This study first identifies particular rainfall regimes in terms of convective properties and structures, namely continental, oceanic, and monsoonal regimes. Ice-based processes associated with vigorous convection are thought to be much more important in the contribution of rainfall in the continental regime than in the maritime. Maritime rainfall likely has a more significant contribution from low-level warm-rain collision and coalescence processes. Monsoon rainfall in general is intermediate between continental convection and convection over the open ocean.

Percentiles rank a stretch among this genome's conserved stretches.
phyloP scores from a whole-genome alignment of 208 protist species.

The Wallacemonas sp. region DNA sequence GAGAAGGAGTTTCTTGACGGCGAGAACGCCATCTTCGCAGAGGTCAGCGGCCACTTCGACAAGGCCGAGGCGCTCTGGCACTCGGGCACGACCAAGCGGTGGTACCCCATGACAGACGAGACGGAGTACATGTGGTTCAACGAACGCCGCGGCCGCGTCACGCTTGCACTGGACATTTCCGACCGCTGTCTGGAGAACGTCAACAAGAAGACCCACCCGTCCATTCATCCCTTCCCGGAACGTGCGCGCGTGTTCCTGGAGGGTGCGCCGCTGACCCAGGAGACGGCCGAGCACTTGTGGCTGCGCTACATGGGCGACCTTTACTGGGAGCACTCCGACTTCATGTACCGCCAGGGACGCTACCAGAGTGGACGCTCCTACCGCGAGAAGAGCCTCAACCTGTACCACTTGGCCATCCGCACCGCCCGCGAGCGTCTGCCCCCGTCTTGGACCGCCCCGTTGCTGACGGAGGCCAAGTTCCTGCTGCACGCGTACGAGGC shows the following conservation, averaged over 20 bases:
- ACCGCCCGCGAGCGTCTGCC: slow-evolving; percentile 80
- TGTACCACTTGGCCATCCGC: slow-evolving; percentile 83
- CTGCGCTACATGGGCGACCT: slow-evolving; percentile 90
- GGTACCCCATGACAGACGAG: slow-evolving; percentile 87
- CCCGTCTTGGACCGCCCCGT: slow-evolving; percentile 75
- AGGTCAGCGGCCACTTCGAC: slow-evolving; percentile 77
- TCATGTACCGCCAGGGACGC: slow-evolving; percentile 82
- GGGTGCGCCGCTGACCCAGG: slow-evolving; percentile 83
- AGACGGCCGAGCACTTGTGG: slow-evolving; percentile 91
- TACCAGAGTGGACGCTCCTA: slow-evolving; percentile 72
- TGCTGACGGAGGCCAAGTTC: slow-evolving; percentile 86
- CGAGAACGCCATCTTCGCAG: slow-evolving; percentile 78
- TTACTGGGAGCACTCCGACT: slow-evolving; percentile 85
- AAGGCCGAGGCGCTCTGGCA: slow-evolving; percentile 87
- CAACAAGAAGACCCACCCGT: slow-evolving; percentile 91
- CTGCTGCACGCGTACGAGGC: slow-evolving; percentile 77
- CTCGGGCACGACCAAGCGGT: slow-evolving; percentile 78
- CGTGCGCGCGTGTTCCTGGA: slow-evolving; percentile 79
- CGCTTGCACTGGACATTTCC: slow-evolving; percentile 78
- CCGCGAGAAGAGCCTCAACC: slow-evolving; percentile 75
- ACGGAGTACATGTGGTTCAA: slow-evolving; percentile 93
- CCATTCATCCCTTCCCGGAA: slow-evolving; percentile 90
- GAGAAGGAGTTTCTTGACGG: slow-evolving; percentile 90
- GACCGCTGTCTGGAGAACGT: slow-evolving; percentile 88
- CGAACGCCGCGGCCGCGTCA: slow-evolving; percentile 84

Preliminary results show that lightning-convective rainfall relationships on the storm scale vary greatly among different rainfall regimes. They have the strongest relation in continental regimes, a weaker relation in monsoon rains, and the weakest relation in oceanic regimes. Therefore, regime difference should be taken into consideration when lightning-convective rain relationships are parameterized. On the other hand, convective proxies related to ice-phase processes, especially graupel production, show strong and stable relationships with lightning frequency. Analysis of relationships of rainfall and storm properties with lightning is also examined on the smaller, convective scale too. Convective cells are defined based on convective pixels or certain values of radar reflectivity or brightness temperature from microwave radiometer. Correlations of lightning with areal structure, vertical structure, and intensity of convective cells will be quantified.